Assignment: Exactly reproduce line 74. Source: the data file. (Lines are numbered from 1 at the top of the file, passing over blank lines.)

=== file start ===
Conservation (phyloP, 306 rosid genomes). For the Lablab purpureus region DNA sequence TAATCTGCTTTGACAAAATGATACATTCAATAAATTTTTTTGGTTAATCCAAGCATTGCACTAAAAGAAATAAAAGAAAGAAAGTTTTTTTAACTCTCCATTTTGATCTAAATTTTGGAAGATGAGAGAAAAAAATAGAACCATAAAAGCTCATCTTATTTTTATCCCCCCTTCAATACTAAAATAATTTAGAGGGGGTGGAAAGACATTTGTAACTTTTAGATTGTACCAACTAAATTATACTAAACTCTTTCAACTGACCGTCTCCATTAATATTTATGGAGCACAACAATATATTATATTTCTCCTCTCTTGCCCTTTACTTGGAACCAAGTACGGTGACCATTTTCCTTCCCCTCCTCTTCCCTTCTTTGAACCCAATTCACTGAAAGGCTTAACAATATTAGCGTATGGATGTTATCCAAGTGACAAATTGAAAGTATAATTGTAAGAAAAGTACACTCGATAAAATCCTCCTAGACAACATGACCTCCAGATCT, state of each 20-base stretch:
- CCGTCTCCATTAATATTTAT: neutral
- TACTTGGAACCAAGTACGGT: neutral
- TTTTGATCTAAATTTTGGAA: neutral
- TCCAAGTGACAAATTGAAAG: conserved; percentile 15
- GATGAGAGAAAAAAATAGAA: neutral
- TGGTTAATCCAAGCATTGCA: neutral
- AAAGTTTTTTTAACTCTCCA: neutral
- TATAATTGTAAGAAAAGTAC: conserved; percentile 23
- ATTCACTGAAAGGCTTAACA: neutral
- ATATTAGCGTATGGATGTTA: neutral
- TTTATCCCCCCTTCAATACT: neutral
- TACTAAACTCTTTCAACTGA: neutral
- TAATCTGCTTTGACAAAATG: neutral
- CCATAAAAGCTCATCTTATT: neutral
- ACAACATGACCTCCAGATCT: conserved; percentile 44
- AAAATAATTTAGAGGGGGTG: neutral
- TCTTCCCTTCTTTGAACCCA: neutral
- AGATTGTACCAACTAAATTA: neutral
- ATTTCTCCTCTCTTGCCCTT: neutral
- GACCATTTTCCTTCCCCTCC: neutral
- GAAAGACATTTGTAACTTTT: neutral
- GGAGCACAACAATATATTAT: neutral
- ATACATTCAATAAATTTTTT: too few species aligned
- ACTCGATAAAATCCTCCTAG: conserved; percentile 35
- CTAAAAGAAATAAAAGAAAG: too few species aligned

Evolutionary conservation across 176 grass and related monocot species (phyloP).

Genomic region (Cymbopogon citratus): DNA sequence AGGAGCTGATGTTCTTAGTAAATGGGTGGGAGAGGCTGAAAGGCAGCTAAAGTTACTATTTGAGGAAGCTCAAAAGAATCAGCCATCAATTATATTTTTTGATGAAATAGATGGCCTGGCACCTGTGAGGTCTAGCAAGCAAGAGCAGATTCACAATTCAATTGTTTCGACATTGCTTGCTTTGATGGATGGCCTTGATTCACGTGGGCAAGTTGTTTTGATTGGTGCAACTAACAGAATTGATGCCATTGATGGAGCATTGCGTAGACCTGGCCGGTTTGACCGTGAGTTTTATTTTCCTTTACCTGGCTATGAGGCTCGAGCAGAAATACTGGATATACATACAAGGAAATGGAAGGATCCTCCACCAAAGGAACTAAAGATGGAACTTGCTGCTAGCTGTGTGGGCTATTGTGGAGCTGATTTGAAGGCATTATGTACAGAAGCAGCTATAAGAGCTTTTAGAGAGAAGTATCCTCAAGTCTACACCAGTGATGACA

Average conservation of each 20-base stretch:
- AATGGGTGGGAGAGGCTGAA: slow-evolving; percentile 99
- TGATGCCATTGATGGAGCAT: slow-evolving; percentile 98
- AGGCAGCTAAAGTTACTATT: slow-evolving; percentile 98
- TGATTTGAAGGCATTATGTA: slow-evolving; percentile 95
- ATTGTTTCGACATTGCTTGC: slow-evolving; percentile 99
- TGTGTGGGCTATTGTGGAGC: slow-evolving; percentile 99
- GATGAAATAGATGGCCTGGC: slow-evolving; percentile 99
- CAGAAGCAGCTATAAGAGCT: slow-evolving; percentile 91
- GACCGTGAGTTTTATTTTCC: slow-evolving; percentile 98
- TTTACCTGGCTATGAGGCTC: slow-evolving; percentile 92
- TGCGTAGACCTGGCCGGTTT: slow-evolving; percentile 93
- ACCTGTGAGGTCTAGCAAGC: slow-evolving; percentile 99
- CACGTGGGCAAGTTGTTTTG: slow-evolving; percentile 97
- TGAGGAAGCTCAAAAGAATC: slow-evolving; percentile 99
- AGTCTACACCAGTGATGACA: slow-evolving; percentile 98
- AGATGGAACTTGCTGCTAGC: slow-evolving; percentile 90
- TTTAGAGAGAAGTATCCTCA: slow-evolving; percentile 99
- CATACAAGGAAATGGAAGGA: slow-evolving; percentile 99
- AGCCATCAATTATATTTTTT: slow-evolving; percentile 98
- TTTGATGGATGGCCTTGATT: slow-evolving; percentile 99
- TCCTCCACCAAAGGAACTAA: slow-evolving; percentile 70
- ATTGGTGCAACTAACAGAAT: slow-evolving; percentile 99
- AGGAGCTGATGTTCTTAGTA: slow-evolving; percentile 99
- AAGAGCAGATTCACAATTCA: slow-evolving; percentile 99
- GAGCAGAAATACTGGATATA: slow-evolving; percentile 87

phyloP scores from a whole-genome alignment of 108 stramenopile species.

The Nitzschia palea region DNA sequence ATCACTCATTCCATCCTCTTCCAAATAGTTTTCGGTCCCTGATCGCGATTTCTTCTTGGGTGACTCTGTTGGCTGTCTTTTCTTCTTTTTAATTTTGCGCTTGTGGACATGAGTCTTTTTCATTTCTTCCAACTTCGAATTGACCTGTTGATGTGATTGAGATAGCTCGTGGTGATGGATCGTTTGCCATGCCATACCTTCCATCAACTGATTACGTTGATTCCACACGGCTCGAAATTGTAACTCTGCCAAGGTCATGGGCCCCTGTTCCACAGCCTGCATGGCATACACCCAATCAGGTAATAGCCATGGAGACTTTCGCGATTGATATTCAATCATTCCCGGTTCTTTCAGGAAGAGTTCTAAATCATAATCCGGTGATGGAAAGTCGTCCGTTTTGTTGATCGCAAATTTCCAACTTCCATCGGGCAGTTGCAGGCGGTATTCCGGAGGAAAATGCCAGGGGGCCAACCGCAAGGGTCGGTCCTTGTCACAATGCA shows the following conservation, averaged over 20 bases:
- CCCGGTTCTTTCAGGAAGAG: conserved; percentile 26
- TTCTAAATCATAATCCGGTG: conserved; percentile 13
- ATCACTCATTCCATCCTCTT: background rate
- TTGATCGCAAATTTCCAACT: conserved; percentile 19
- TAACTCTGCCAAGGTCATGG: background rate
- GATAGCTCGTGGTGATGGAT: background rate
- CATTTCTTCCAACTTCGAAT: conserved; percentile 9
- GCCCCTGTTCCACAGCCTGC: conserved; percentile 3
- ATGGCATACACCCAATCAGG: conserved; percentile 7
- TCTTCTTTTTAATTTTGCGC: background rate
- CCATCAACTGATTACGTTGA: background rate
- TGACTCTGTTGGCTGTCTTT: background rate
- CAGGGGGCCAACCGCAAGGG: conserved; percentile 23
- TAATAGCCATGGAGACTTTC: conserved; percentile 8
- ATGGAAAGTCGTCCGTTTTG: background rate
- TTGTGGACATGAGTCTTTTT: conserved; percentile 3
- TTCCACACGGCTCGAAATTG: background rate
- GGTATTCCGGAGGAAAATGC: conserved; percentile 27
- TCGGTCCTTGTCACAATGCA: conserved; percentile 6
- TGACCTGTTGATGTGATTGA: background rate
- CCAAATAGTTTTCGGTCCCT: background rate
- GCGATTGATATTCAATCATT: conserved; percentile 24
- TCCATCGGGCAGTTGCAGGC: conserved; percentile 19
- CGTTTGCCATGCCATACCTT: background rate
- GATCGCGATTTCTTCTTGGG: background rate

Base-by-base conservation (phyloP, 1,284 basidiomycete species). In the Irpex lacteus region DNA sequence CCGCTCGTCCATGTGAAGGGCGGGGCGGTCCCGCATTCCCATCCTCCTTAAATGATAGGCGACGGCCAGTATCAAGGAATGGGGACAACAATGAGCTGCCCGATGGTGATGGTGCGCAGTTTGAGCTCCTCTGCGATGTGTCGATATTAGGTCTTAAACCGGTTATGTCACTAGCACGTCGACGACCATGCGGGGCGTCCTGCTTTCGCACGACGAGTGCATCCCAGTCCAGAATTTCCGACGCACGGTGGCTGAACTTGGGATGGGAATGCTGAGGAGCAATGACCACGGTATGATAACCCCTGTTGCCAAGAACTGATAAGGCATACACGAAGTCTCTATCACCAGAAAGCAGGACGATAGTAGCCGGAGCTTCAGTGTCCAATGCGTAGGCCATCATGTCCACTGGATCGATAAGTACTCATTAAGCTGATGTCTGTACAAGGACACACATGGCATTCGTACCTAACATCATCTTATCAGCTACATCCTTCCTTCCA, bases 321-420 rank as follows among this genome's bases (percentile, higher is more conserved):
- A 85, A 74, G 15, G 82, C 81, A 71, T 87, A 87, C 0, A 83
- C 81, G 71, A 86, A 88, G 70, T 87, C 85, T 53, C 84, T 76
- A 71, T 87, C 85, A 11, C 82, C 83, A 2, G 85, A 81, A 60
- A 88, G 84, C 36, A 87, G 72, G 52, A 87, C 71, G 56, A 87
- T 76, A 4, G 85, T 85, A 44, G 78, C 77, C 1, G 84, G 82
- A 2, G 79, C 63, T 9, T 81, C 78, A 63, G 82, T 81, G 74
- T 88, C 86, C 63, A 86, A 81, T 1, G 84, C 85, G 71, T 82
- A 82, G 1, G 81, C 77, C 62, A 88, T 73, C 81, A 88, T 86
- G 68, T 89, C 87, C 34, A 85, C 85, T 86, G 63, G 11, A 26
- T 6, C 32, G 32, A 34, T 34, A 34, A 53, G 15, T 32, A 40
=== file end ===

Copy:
- GGTATTCCGGAGGAAAATGC: conserved; percentile 27